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Highlights from NoCo Hemp Conference Panels: How did we get here, and where are we going?

by Bethany Moore, Director of Content Strategy and Market Growth, and David Vaillencourt, CEO and Founder at The GMP Collective

[Excerpt from Cannabis Industry Journal]

At the 10th Annual NoCo Hemp Conference and Expo, held in beautiful Estes Park, Colorado this year, educational panels included a wide array of topics covering both the fiber and industrial potentials of hemp products as well as the plant’s supplemental and dietary applications. Our attention was focused on consuming the policy and regulatory discussions held throughout the day on Thursday, April 11. The panels brought together “prominent stakeholders and thought leaders to explore the ever-evolving regulatory framework, innovative research initiatives, and the imminent implications of the upcoming 2024 Farm Bill for the hemp industry.” The day of panels brought together economists, prominent lawyers, regulatory health experts, and more. The array of speakers could be perceived to have disparate interests whereas, throughout the day, each panel brought valuable perspective and insights with a common theme: the need for collaboration and minimum standards for market certainty.

Keynote Panel

Kicking off the event on the main stage was a keynote address by Beau Whitney of Whitney Economics, addressing the economic outlook of the industry. Some key takeaways from his remarks included observations on the difficulty of market strategies due to constantly changing rules, prompting investors to have a “wait and see” approach to the industry. Currently, pricing has stabilized for cannabinoid biomass, and there is an overall increase in production for hemp fiber and grain, though more acres of hemp growth are needed to keep up with demand. The U.S. cannabinoid market boasts more than $28 billion potential, with cannabis sitting at a similar dollar amount. The illicit market, however, is estimated to hold $79 billion of the market. Whitney also noted that companies that intend to pursue the global market should do so by preparing for GMP/GAP certification.

ASTM Standards

The next panel heeded the call for the need for the development of minimum standards for consumer safety, as emphasized in the previous panel. The panel featured various experts who are involved in ASTM, including The GMP Collective CEO and Founder David Vaillencourt, along with Darwin Millard of TSOC, Alex Escher of Hemp Hollow Consulting, and Hunter Buffington of Agriculture Policy Solutions. Escher noted that there is not a one-size-fits-all protocol for testing hemp, but that safety is paramount in all applications. He offered a specific example of health and safety issues related to toxic dust concentration and pointed to a national story where an employee suffered fatal health issues while working in a cultivation facility. Occupational safety and health issues apply to the hemp and cannabis industry just like any other industry, and in-house safety protocols need to be central to every operation. Vaillencourt emphasized the importance of collaboration in creating viable and relevant market solutions, allowing collaboration between various stakeholders including biologists, chemists, economists, lawmakers, regulators, and more. He also encouraged further participation in ASTM International, a global standards organization that develops and publishes voluntary consensus technical standards for a wide range of materials, products, systems, and services. One way for participants to get involved is to become a member of ASTM and join the D37 Committee on Cannabis, and attend the upcoming USP-ASTM Workshop on Cannabis Medicine Quality happening in June in Philadelphia, Pennsylvania during the June Committee Week. Buffington, also an ASTM member, noted that the D37 Committee is collaborating with other non-cannabis committees to leverage information and expertise from other industries. Truly, there is no need to reinvent the wheel. Millard, who chairs multiple D37 subcommittees, says that the only way to commercialize the plant is through standards. Laws beget regulations, and this is where standards become the “meat on the bone.” A lack of industry-accepted standards will prevent market adoption, he warns. Each of these panelists have rolled up their sleeves at the table of standards development, and they all echoed the invitation for more industry operators and stakeholders to get involved in ASTM and join the collaborative effort.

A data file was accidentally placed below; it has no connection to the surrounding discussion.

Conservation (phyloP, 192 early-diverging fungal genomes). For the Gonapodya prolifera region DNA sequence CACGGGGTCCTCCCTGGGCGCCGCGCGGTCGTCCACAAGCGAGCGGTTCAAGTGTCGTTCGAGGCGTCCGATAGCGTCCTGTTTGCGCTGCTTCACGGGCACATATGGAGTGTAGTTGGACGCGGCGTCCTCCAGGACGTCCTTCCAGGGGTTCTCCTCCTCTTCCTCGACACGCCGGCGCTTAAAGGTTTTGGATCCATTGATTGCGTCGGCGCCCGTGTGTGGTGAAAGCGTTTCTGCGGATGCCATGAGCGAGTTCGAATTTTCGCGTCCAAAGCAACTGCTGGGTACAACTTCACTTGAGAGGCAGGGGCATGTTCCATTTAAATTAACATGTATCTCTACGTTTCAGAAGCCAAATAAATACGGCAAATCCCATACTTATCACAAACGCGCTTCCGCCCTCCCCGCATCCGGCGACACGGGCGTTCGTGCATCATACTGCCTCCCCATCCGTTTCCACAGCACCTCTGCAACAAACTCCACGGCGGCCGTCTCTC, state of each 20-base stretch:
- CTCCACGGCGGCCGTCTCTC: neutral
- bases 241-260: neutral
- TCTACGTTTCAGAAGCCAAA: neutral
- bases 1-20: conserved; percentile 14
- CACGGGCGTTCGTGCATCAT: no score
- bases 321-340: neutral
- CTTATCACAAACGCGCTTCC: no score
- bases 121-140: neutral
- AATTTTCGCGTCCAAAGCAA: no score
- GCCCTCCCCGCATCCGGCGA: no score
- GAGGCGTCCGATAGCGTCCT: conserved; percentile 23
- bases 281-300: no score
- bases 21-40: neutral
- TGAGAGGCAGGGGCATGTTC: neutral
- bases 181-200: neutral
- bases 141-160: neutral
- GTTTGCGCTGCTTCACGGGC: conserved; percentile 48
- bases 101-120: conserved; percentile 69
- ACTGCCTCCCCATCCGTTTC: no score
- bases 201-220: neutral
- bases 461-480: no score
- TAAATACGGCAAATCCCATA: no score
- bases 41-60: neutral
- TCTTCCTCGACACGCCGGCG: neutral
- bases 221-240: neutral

Buffington noted that hemp currently boasts more than 27,000 uses, and Vaillencourt emphasized the trillion-dollar market potential of the plant. “How do we go from today at a billion-dollar economy to the future trillion-dollar economy? We do that through the development of standards,” says Vaillencourt. Given that Congress has already directed federal regulators through the National Technology and Transfer Advancement Act to defer to standards that represent a balance of interest and filter out bias through the rigorous consensus voting process, all stakeholders interested in seeing a viable marketplace with safe products must pull up their seats to the ASTM table and participate in the standards creation process.

Read full article on the Cannabis Industry Journal website